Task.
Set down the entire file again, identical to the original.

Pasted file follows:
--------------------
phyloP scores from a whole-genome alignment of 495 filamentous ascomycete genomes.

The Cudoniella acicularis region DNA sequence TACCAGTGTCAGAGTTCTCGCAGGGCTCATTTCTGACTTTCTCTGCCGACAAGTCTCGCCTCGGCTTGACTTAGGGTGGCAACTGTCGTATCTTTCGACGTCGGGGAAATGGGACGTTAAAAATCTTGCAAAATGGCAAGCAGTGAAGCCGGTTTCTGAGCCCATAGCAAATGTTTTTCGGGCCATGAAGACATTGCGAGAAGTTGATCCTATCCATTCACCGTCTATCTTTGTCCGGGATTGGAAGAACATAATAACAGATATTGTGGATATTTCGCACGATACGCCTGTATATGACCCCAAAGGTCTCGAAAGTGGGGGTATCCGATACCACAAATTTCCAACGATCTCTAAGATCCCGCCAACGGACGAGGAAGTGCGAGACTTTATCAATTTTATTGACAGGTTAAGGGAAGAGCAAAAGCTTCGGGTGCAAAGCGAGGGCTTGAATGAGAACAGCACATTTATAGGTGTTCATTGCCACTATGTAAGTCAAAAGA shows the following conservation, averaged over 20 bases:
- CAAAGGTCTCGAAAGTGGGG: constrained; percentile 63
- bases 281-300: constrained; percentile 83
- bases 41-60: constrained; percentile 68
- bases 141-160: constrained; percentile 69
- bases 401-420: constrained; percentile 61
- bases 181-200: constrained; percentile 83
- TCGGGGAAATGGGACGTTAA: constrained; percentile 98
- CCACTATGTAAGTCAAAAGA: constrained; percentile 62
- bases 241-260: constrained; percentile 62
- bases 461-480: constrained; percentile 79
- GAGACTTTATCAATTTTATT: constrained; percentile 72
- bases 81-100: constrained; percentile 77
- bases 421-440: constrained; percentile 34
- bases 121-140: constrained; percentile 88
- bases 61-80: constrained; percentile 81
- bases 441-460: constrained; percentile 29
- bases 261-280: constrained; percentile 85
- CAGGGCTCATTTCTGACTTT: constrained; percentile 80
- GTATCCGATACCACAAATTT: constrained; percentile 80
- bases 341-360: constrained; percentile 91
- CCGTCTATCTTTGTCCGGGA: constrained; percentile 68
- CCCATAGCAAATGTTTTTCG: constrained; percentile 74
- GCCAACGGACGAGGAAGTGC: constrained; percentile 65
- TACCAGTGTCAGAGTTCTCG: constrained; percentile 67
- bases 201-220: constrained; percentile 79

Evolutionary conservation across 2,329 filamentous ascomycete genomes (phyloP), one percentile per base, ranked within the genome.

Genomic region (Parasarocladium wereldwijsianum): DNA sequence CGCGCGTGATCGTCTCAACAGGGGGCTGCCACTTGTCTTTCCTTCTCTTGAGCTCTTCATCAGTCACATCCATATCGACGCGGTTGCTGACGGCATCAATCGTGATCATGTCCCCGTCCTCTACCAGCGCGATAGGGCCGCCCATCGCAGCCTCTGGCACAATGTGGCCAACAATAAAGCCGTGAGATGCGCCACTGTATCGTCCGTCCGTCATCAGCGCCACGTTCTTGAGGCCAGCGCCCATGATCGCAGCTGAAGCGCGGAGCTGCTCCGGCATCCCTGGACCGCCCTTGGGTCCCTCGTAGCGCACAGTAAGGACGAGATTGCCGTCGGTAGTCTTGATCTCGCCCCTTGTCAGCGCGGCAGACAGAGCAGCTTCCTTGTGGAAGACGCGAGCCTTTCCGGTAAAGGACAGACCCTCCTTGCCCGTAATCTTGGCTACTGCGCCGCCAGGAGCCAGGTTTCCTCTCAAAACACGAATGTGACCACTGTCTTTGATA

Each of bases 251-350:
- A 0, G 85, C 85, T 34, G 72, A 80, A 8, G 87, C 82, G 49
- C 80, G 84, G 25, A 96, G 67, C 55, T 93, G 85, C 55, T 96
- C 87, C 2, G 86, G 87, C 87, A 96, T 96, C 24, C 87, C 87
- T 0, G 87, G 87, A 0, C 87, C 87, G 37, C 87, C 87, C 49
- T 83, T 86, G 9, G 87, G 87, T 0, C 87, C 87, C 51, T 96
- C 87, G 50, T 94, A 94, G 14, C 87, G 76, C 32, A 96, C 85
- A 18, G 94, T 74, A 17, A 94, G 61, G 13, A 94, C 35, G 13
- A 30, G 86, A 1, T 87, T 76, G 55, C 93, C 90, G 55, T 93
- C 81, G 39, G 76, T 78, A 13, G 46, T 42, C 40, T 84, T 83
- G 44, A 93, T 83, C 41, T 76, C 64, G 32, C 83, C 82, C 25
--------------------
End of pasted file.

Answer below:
phyloP scores from a whole-genome alignment of 495 filamentous ascomycete genomes.

The Cudoniella acicularis region DNA sequence TACCAGTGTCAGAGTTCTCGCAGGGCTCATTTCTGACTTTCTCTGCCGACAAGTCTCGCCTCGGCTTGACTTAGGGTGGCAACTGTCGTATCTTTCGACGTCGGGGAAATGGGACGTTAAAAATCTTGCAAAATGGCAAGCAGTGAAGCCGGTTTCTGAGCCCATAGCAAATGTTTTTCGGGCCATGAAGACATTGCGAGAAGTTGATCCTATCCATTCACCGTCTATCTTTGTCCGGGATTGGAAGAACATAATAACAGATATTGTGGATATTTCGCACGATACGCCTGTATATGACCCCAAAGGTCTCGAAAGTGGGGGTATCCGATACCACAAATTTCCAACGATCTCTAAGATCCCGCCAACGGACGAGGAAGTGCGAGACTTTATCAATTTTATTGACAGGTTAAGGGAAGAGCAAAAGCTTCGGGTGCAAAGCGAGGGCTTGAATGAGAACAGCACATTTATAGGTGTTCATTGCCACTATGTAAGTCAAAAGA shows the following conservation, averaged over 20 bases:
- CAAAGGTCTCGAAAGTGGGG: constrained; percentile 63
- bases 281-300: constrained; percentile 83
- bases 41-60: constrained; percentile 68
- bases 141-160: constrained; percentile 69
- bases 401-420: constrained; percentile 61
- bases 181-200: constrained; percentile 83
- TCGGGGAAATGGGACGTTAA: constrained; percentile 98
- CCACTATGTAAGTCAAAAGA: constrained; percentile 62
- bases 241-260: constrained; percentile 62
- bases 461-480: constrained; percentile 79
- GAGACTTTATCAATTTTATT: constrained; percentile 72
- bases 81-100: constrained; percentile 77
- bases 421-440: constrained; percentile 34
- bases 121-140: constrained; percentile 88
- bases 61-80: constrained; percentile 81
- bases 441-460: constrained; percentile 29
- bases 261-280: constrained; percentile 85
- CAGGGCTCATTTCTGACTTT: constrained; percentile 80
- GTATCCGATACCACAAATTT: constrained; percentile 80
- bases 341-360: constrained; percentile 91
- CCGTCTATCTTTGTCCGGGA: constrained; percentile 68
- CCCATAGCAAATGTTTTTCG: constrained; percentile 74
- GCCAACGGACGAGGAAGTGC: constrained; percentile 65
- TACCAGTGTCAGAGTTCTCG: constrained; percentile 67
- bases 201-220: constrained; percentile 79

Evolutionary conservation across 2,329 filamentous ascomycete genomes (phyloP), one percentile per base, ranked within the genome.

Genomic region (Parasarocladium wereldwijsianum): DNA sequence CGCGCGTGATCGTCTCAACAGGGGGCTGCCACTTGTCTTTCCTTCTCTTGAGCTCTTCATCAGTCACATCCATATCGACGCGGTTGCTGACGGCATCAATCGTGATCATGTCCCCGTCCTCTACCAGCGCGATAGGGCCGCCCATCGCAGCCTCTGGCACAATGTGGCCAACAATAAAGCCGTGAGATGCGCCACTGTATCGTCCGTCCGTCATCAGCGCCACGTTCTTGAGGCCAGCGCCCATGATCGCAGCTGAAGCGCGGAGCTGCTCCGGCATCCCTGGACCGCCCTTGGGTCCCTCGTAGCGCACAGTAAGGACGAGATTGCCGTCGGTAGTCTTGATCTCGCCCCTTGTCAGCGCGGCAGACAGAGCAGCTTCCTTGTGGAAGACGCGAGCCTTTCCGGTAAAGGACAGACCCTCCTTGCCCGTAATCTTGGCTACTGCGCCGCCAGGAGCCAGGTTTCCTCTCAAAACACGAATGTGACCACTGTCTTTGATA

Each of bases 251-350:
- A 0, G 85, C 85, T 34, G 72, A 80, A 8, G 87, C 82, G 49
- C 80, G 84, G 25, A 96, G 67, C 55, T 93, G 85, C 55, T 96
- C 87, C 2, G 86, G 87, C 87, A 96, T 96, C 24, C 87, C 87
- T 0, G 87, G 87, A 0, C 87, C 87, G 37, C 87, C 87, C 49
- T 83, T 86, G 9, G 87, G 87, T 0, C 87, C 87, C 51, T 96
- C 87, G 50, T 94, A 94, G 14, C 87, G 76, C 32, A 96, C 85
- A 18, G 94, T 74, A 17, A 94, G 61, G 13, A 94, C 35, G 13
- A 30, G 86, A 1, T 87, T 76, G 55, C 93, C 90, G 55, T 93
- C 81, G 39, G 76, T 78, A 13, G 46, T 42, C 40, T 84, T 83
- G 44, A 93, T 83, C 41, T 76, C 64, G 32, C 83, C 82, C 25